Hey there, time traveller!
This article was published 7/8/2003 (4650 days ago), so information in it may no longer be current.
Since the mid-'90s -- when actors and athletes began posing on magazine covers sporting custom tattoos, young people began jumping on the trend. And thanks to the likes of Britney Spears and Christina Aguilera, pierced belly buttons and noses have become must-have fashion accessories for today's teenage girls.
But over the last couple of years, skin art has become even more commonplace, as university students, professionals, and middle-aged moms and dads head to the tattoo parlours.
One recent American study found that one of every seven adults has a tattoo, and that this number doubles among the under-35 set.
Canadian sociologist Michael Atkinson -- who's book Tattooed: The Sociogenesis of a Body Art, will be available this July, says that women, in particular, are heading to tattoo parlours in surprising numbers. They now make up about 65 per cent of the customers.
Boyfriends and girlfriends are celebrating anniversaries by getting matching tattoos, housewives are marking a milestone birthday with a tattoo, and mothers and daughters bond as they help each other choose between a butterfly or a rose for their ankles.
But stepping through the door of a tattoo parlour can be intimidating. Many are windowless, cramped spaces, with burly-looking guys behind the counter.
So a new tattoo and body-piercing salon in Osborne Village is aiming to attract this widening consumer base by creating a shop that is upscale, friendly and inviting.
"There is a huge cross-section of people that would love to have body modification work done -- it's all the rage," says Jolyn Hoogstraten, who along with co-owner Margo Juras, has just opened the doors of Osborne Village Ink. "It's like jewelry, it has become fashion, so people who have never thought of getting a tattoo before are coming in."
Hoogstraten describes Osborne Village Ink as "high-end and classy without being snotty." She has pulled together a group of experienced tattoo artists to work at the shop, including Cam Von Cook and Fidel Romero, and piercer Andrea Farrell.
So who in Winnipeg is getting tattoos?
"You would be surprised what is under those suits," says Juras with a sly smile, noting that she has put tattoos on everyone from police officers to professionals to grandmothers.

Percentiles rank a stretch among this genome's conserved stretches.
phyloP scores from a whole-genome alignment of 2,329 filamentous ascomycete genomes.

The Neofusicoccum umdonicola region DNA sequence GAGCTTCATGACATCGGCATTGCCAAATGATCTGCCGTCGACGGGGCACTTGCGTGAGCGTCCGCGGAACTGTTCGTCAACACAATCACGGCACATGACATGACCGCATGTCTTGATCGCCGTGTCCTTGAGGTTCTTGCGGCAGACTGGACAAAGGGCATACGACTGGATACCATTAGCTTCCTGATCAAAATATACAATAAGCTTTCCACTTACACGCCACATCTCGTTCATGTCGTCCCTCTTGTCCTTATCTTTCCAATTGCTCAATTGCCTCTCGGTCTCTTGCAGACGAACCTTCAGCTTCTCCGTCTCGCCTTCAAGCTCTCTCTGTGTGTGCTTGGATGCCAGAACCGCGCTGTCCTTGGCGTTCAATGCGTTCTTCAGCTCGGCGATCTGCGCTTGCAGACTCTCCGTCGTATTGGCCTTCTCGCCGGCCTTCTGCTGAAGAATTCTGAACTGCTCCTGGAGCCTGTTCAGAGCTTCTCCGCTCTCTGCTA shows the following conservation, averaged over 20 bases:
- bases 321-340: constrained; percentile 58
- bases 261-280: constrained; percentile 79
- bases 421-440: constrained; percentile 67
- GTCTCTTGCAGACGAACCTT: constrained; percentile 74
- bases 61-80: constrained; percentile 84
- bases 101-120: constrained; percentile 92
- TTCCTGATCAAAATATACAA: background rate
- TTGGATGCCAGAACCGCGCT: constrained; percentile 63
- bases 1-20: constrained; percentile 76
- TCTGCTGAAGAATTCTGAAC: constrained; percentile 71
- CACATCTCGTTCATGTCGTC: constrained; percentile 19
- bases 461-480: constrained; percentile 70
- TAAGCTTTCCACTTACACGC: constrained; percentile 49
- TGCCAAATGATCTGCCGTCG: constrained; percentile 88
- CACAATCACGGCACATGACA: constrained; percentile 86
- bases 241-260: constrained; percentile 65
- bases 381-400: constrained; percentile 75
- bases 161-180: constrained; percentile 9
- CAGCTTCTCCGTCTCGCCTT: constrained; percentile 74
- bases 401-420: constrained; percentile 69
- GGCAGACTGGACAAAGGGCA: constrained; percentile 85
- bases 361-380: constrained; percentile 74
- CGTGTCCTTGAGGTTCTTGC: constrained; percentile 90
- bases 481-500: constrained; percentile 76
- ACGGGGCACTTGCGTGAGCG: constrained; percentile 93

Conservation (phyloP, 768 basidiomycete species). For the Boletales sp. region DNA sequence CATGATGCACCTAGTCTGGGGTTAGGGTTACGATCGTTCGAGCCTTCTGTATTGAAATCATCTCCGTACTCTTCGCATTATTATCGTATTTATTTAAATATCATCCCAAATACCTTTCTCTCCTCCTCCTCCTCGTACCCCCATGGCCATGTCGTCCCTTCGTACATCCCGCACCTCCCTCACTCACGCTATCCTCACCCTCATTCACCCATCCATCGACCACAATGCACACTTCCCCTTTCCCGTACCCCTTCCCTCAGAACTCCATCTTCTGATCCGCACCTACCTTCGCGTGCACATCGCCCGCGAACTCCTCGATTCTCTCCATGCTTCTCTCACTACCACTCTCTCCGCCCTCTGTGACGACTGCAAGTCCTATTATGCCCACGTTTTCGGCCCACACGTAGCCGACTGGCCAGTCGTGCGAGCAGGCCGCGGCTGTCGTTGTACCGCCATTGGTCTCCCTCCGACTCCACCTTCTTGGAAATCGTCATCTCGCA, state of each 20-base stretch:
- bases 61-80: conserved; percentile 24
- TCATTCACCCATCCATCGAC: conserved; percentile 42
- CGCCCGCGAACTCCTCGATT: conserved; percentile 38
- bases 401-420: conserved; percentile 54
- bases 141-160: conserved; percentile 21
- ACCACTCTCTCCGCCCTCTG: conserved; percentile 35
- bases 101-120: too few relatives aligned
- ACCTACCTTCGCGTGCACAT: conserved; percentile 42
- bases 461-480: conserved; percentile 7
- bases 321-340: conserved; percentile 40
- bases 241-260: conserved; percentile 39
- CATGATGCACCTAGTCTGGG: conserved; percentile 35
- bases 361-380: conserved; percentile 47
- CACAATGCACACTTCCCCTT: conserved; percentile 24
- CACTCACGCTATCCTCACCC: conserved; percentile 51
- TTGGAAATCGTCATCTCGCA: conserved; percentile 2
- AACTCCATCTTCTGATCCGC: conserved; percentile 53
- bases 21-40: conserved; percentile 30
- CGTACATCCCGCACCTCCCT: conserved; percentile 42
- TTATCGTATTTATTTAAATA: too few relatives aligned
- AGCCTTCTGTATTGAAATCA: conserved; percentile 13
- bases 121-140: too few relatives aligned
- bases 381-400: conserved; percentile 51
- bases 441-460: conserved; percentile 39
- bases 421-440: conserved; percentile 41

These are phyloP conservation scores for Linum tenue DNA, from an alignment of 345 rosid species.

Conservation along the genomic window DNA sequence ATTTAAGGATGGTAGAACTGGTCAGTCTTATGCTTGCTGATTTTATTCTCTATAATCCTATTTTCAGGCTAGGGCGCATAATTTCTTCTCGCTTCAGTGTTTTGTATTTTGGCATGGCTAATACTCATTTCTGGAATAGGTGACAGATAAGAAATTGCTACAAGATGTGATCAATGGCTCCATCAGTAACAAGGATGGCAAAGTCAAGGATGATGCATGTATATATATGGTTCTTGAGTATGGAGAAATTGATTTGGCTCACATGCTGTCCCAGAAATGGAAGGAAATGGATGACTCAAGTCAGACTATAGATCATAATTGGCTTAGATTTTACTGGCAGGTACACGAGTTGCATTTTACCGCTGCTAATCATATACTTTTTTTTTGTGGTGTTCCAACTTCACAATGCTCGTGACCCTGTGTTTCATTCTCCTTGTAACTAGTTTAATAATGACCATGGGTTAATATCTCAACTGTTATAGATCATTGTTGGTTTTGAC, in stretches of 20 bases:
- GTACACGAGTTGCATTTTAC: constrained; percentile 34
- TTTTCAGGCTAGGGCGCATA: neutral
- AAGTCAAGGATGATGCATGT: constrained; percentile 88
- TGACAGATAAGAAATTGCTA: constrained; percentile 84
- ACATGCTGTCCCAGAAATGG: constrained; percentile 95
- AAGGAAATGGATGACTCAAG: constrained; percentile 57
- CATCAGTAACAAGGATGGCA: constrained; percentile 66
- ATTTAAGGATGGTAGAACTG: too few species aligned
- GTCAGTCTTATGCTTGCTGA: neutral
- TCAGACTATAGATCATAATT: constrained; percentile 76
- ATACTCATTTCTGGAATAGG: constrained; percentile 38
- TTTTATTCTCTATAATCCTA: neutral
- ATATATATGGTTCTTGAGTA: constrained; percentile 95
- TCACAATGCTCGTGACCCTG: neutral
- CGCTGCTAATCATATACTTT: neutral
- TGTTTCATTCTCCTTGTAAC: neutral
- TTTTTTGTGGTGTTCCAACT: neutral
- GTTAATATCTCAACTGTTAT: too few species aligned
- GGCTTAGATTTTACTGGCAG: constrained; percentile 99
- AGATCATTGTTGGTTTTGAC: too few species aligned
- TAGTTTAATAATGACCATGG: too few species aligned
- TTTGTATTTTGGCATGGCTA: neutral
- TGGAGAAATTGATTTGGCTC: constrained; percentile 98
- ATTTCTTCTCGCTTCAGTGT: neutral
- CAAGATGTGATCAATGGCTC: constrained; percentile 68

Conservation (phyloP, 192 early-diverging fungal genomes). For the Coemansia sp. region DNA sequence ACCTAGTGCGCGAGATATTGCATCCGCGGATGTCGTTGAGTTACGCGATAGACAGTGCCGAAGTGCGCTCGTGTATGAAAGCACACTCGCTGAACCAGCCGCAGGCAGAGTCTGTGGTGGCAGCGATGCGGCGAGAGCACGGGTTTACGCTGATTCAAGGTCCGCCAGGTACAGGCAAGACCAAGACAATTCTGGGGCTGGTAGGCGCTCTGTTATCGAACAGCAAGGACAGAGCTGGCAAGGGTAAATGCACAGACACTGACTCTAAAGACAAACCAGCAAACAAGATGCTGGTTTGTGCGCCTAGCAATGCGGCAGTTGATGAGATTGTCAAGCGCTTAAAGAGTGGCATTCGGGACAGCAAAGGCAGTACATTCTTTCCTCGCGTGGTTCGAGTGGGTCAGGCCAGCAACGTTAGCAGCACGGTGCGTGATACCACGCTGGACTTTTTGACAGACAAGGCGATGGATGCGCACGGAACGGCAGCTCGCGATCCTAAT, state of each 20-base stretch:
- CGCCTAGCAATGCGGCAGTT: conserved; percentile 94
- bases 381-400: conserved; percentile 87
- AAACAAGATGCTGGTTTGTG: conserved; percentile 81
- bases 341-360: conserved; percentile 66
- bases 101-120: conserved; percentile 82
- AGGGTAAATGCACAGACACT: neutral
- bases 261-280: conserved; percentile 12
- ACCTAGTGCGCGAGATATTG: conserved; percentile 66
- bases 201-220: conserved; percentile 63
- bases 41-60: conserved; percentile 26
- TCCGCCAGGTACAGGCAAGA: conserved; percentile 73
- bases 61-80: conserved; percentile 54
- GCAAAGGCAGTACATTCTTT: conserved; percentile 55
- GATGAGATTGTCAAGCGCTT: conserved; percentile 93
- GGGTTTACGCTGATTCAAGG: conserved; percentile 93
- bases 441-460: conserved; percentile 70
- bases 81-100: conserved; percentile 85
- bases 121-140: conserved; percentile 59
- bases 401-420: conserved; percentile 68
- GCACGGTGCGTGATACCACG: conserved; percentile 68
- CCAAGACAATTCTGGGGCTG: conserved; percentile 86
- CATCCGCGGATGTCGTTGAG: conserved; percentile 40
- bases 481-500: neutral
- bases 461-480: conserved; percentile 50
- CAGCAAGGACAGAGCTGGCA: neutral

Guys tend to go for tattoos on their upper arms while girls are more likely to choose a mostly unseen spot, with ankles, shoulders and the base of the spine the most popular locations.
Juras says most people work with the tattoo artist to create a personalized and unique design. Memento tattoos are also all the rage, with people creating special designs to celebrate a birthday or the birth of a child. Juras recalls one couple who had wedding rings tattooed on their fingers.
When it comes to catalogue designs, flowers, water/fire symbols, Old English writing, and good and evil themes are popular, she adds.
And apparently all that ink about Angelina Jolie's "Billy Bob" tattoo fiasco hasn't blotted out the desire to get their partner's tattoo on themselves. Juras says they try to convince the couple that at the very least they should use red ink, instead of black. It's easier to remove later.
A small tattoo will cost you about $100, with the average-sized tattoo ranging from $200 to $400.
Belly buttons, noses, eyebrows and tongues are the most popular sites for piercing and they can cost anywhere between $40 and $120, including jewelry.
Osborne Village Ink plans to display paintings from local artists and sell band wear, piercing jewelry and various one-of-a-kind items. "Our salon is eclectic," says Hoogstraten. "Just like the Village."
Osborne Village Ink is located at 188 Osborne St. (453-4850).